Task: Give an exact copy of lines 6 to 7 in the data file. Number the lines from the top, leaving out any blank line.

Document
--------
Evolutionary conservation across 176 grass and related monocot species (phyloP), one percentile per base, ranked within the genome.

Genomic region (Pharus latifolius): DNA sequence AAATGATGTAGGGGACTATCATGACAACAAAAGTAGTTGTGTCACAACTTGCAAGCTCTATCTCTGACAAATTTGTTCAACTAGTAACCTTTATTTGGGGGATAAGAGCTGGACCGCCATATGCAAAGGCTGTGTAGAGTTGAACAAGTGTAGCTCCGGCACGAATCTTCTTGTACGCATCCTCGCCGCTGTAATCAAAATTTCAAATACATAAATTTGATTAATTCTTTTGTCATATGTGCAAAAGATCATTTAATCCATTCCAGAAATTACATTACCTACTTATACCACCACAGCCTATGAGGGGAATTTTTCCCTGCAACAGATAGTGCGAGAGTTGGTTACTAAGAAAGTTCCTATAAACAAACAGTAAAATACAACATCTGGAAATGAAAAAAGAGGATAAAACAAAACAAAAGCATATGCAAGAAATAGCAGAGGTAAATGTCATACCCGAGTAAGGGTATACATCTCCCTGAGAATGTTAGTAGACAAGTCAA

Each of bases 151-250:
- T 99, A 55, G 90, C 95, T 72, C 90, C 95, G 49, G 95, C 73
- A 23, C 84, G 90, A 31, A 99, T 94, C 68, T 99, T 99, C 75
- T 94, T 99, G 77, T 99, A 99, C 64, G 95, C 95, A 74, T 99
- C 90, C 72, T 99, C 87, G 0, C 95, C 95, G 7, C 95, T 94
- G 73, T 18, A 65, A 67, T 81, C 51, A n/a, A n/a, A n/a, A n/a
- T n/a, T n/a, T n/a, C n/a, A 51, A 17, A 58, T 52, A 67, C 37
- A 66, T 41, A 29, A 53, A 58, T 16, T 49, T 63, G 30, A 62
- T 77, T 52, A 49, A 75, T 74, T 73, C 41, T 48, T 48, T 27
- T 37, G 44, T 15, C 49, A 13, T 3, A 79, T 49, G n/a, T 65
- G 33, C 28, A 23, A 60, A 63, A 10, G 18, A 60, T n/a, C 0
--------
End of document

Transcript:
- T 94, T 99, G 77, T 99, A 99, C 64, G 95, C 95, A 74, T 99
- C 90, C 72, T 99, C 87, G 0, C 95, C 95, G 7, C 95, T 94